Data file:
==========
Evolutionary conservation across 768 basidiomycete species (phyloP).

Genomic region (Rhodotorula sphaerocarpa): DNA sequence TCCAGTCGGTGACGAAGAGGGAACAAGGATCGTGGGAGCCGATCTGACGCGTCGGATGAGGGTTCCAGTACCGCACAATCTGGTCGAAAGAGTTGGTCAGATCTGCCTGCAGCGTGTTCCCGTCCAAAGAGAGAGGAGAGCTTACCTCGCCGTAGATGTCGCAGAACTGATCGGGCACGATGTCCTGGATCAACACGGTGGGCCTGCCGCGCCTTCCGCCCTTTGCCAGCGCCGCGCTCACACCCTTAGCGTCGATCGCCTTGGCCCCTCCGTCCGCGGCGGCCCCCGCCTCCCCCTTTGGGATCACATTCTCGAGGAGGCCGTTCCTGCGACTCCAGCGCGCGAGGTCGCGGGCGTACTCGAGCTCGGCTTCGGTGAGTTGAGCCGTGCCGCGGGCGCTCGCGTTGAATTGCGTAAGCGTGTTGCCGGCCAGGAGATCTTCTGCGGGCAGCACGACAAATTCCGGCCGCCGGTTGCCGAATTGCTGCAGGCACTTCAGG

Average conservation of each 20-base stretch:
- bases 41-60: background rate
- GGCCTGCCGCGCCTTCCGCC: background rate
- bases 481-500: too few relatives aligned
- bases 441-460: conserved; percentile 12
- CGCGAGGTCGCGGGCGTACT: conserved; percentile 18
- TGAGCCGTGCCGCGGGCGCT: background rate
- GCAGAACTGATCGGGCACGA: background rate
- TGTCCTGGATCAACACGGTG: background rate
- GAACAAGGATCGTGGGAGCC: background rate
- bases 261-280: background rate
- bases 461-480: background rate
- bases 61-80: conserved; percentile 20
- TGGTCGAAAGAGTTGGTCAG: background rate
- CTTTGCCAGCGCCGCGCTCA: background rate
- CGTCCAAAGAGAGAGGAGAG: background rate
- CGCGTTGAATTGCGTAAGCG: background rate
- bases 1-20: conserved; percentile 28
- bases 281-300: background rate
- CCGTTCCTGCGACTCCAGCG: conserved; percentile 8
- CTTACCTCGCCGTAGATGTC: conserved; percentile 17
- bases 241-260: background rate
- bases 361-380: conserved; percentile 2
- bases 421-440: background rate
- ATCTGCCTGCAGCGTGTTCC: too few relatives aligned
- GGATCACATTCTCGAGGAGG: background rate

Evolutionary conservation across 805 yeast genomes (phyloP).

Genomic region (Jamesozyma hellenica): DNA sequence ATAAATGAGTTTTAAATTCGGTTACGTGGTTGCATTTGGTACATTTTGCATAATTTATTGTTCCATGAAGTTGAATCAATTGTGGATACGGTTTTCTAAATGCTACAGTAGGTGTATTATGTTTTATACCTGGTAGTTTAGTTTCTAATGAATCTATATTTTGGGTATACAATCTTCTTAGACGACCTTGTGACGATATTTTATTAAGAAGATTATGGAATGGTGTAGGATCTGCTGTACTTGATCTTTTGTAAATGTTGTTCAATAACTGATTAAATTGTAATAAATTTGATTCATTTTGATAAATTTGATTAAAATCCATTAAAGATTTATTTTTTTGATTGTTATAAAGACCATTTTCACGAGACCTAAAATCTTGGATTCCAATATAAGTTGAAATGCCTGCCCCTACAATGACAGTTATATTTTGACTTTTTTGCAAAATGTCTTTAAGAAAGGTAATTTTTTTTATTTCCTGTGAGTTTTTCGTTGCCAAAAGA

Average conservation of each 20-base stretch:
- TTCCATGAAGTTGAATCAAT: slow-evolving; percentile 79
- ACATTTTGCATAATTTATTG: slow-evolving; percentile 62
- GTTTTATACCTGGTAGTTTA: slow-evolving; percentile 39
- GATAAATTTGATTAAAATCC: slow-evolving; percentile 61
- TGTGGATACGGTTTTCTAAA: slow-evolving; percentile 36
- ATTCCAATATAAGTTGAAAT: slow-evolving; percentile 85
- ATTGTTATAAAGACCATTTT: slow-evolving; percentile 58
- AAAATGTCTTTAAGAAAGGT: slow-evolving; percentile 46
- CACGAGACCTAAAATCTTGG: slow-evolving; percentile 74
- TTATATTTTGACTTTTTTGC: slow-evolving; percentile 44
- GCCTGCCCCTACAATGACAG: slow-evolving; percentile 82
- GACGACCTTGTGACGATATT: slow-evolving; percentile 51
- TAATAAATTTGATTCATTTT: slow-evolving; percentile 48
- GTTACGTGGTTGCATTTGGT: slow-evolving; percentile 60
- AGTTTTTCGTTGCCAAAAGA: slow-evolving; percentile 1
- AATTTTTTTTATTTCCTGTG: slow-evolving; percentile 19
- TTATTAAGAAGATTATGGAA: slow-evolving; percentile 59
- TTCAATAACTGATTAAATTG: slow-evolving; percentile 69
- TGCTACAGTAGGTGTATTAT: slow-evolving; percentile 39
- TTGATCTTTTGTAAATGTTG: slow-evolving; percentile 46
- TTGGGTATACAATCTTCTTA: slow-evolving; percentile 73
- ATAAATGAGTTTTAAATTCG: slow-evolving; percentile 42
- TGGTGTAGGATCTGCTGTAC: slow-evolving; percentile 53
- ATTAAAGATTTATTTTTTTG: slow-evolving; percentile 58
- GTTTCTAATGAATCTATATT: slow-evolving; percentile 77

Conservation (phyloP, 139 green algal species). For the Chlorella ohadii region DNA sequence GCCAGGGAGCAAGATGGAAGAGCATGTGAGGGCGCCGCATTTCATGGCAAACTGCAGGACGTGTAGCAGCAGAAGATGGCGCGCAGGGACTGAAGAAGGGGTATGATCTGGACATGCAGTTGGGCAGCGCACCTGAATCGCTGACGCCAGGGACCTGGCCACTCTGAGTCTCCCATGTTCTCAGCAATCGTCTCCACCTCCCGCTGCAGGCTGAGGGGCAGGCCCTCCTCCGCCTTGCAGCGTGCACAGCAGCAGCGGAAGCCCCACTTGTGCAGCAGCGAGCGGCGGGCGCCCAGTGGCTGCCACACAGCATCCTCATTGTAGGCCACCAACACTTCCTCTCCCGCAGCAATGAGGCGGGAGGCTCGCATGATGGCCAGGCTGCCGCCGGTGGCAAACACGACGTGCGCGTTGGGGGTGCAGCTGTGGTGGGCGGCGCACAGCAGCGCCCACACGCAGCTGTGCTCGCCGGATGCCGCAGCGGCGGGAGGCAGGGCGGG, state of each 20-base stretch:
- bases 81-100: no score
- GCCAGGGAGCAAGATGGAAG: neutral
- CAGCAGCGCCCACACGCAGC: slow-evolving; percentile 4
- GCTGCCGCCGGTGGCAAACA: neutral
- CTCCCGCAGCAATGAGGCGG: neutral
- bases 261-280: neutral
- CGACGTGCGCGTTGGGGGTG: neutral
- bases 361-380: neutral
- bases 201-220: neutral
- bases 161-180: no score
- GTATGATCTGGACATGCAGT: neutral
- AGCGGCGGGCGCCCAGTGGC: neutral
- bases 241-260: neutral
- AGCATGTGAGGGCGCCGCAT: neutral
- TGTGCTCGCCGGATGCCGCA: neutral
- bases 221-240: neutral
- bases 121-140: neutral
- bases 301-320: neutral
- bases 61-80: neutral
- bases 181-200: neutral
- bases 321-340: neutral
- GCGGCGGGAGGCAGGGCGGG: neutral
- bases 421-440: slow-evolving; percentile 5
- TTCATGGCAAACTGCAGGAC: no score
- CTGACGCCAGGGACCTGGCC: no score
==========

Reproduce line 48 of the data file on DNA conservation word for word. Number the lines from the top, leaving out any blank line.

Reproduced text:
- TTATTAAGAAGATTATGGAA: slow-evolving; percentile 59